France and caviar is a love story! After all, the modern international fashion of Russian caviar was launched in Paris… France has even been producing caviar for over 100 years. Anecdotal in the 20th century, this production is now part of the world references!
France and wild caviar
At the beginning of the 20th century, the Gironde estuary was one of the last places in Western Europe populated by the European sturgeon (Acipenser Sturio). It is commonly fished between March and May and is a great delight for fishermen in the villages.
According to legend, around 1917, a Russian princess passed by Royan, hidden under an umbrella. She was scandalized to see a fisherman getting rid of the precious eggs. She gave him a recipe for caviar, which the fisherman immediately put into practice.
Initiated or not by this mysterious princess, several preparers then began to collect the sturgeon eggs and to salt them to transform them into caviar.
In the 1920s, under the aegis of Émile Prunier, a Paris restaurateur, Aquitaine caviar was delivered 24 to 48 hours after it was made and was enjoyed by the Parisian elite of the Roaring Twenties.
Following the testimonies of the time, this French caviar is of a great gastronomic quality – probably because of its freshness. Its price is almost equal to that of Russian caviar.
Caviar became more and more famous and the sturgeon gradually became an endangered species. Intensive sturgeon fishing soon depleted the natural resources. Russian and Iranian Beluga caviars have almost disappeared as well. A ban on capture in the Black and Caspian Seas was introduced in 2008 on these species (Washington Convention on endangered species).
This has allowed to develop another sector, that of farming, but not just any farming…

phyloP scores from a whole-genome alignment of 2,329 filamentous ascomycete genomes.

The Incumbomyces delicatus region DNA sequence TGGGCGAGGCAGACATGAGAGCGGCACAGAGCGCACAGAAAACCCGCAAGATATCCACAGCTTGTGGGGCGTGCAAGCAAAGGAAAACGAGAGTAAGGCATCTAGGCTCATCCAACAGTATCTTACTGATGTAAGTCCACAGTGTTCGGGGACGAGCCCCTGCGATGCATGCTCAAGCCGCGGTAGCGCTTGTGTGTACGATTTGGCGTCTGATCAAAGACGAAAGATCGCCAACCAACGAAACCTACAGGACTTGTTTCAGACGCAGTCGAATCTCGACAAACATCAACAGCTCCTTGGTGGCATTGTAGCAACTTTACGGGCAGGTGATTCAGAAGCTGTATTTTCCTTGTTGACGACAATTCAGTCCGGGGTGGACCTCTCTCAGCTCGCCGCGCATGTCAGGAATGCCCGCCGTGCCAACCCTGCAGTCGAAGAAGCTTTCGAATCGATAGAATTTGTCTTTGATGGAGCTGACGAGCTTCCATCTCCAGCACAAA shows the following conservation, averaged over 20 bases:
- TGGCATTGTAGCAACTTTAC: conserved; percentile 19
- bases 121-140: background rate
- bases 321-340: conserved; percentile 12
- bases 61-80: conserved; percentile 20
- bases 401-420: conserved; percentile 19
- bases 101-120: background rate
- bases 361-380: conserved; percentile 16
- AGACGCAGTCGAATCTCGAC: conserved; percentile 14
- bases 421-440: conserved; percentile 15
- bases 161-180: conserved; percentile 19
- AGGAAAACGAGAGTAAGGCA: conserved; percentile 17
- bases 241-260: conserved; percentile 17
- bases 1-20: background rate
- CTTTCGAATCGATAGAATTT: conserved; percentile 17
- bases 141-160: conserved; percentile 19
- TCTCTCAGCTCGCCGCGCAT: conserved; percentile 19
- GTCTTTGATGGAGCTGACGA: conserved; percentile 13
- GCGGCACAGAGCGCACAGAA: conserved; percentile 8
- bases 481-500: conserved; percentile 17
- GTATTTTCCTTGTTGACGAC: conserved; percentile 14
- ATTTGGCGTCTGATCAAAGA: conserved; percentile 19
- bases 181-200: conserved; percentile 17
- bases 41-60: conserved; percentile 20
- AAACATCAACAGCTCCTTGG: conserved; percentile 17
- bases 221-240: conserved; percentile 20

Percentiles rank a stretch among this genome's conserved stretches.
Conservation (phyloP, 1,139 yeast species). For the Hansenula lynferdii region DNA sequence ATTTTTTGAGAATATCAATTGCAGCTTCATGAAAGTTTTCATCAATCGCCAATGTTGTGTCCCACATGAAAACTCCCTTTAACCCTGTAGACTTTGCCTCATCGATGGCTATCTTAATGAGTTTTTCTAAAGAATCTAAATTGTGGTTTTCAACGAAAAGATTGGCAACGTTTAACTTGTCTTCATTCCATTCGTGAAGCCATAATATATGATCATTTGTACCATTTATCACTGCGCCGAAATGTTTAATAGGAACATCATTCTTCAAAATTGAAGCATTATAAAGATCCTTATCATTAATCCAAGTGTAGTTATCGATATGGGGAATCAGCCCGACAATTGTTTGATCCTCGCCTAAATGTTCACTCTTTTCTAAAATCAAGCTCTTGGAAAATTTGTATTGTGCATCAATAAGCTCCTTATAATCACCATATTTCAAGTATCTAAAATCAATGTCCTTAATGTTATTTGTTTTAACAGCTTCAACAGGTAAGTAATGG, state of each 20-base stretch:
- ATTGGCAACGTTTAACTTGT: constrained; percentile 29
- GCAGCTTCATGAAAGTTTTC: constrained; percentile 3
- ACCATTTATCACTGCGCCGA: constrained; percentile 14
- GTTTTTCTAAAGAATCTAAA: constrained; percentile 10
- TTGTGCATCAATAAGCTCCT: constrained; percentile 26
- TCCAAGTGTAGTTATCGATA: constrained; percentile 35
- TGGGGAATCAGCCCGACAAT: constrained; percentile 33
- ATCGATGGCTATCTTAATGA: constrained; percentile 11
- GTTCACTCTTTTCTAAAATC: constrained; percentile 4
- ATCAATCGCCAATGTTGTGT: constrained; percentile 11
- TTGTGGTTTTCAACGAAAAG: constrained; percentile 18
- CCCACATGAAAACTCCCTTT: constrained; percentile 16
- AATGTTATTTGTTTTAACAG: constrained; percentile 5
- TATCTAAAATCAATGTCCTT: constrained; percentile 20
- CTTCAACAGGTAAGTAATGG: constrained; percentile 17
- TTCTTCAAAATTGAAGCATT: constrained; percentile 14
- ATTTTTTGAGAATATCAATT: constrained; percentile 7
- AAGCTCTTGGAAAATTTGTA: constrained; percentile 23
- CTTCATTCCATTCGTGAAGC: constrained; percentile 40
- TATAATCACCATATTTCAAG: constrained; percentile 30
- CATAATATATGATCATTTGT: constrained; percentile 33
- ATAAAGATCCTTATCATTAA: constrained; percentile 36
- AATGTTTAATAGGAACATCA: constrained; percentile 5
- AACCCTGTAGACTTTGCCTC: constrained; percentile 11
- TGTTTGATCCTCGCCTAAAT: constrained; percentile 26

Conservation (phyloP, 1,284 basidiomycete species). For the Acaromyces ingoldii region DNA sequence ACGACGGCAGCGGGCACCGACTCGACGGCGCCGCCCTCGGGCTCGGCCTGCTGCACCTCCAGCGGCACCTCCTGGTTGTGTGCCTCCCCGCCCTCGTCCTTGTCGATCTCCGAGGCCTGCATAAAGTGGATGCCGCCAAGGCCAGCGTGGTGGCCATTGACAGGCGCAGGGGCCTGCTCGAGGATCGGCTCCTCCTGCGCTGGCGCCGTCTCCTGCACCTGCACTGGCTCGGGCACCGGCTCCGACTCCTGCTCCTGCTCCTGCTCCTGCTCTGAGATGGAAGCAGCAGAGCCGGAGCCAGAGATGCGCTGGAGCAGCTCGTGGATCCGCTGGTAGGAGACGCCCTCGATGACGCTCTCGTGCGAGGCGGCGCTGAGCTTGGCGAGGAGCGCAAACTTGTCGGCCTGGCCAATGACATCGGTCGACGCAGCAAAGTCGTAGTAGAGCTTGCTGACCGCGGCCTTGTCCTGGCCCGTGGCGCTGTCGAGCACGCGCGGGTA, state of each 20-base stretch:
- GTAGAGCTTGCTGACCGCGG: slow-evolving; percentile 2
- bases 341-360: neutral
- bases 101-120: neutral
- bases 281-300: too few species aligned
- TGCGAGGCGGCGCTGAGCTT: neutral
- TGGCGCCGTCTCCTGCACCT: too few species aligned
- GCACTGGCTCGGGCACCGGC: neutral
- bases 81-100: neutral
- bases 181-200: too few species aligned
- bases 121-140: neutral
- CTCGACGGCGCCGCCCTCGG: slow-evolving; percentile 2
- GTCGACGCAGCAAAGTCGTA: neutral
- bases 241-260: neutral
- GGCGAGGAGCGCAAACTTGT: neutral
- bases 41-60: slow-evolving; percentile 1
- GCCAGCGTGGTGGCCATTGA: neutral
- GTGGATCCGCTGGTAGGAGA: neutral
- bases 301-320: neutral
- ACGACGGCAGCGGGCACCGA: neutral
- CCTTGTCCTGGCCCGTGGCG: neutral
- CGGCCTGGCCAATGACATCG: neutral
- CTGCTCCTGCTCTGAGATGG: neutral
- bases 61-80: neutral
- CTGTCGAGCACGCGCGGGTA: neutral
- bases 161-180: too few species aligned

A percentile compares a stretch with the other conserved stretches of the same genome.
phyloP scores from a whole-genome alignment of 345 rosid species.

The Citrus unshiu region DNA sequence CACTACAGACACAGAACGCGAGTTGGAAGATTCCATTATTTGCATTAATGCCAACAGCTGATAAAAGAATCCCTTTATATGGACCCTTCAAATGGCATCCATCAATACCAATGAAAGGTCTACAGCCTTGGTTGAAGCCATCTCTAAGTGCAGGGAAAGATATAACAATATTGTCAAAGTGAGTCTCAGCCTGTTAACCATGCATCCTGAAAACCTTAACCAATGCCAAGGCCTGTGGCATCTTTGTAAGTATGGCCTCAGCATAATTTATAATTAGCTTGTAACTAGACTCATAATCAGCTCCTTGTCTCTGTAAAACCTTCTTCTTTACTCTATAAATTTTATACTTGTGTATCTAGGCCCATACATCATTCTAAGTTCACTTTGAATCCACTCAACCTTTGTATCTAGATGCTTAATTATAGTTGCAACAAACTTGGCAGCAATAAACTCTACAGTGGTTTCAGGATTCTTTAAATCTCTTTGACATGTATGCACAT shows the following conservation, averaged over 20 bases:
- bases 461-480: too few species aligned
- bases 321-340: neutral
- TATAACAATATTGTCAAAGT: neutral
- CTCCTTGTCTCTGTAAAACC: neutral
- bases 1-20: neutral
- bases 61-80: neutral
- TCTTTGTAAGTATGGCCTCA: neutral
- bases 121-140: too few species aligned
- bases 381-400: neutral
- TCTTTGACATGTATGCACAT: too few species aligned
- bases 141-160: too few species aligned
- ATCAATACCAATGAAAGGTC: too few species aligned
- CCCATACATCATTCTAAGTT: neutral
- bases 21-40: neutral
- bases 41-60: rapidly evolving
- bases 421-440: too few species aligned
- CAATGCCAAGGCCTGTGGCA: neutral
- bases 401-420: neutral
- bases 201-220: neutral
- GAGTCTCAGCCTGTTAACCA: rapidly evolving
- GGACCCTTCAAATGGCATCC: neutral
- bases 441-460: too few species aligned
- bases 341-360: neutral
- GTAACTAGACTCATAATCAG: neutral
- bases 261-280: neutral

France and cultured caviar
Although wild caviar from Russia, Kazakhstan, Iran and Armenia made caviar’s reputation, this era is now over.
A victim of over-fishing and smuggling, wild sturgeon is now protected and the sale of its caviar has been banned. France pioneered sturgeon farming and has emerged as a major producer on the world caviar market. Some 25 tonnes of caviar are produced in France every year, which is highly prized by the world’s top restaurants.
The Aquitaine region, which produces almost 24 tonnes a year, is at the centre of this production. Six of the eight French caviar producers – including Sturia – are located in this region.
Sturia is the flagship brand of Sturgeon – the leading French caviar producer.
The company was set up near Bordeaux 20 years ago and has pioneered sturgeon farming in France. It produces around 12 tonnes of caviar a year, which is sold all over the world. Sturgeon is thus promoting French gastronomy’s international influence.
The Sturia caviar range offers a wide variety of sensations and the fresh, natural flavour of a remarkable product.
A tin of caviar on a bed of ice is all you need – Sturia caviar can be eaten on its own. You’ll love caviar’s roll-in-the-mouth eggs when you taste it in small spoonfuls.
Used in cuisine, caviar really enhances your dishes with the subtle iodine hints that have made its name with the greatest chefs.
Sturia has developed a whole range of caviar, from Jasmine, which is softer and less salty in the mouth, to Classic with a soft texture, to Primeur Vintage, roundness and firmness of the grains, and Origin, a powerful caviar.
Last week in Phnom Penh, Laurent Duleau, CEO of the Sturgeon company since 2011, knows what he is talking about when he mentions caviar…
Having imported Sturia exclusively for Topaz Restaurant for the past 12 years, Thalias Hospitality has strongly established the notoriety of Sturia in Cambodia, and welcomes the distribution at present by our partner Indoguna.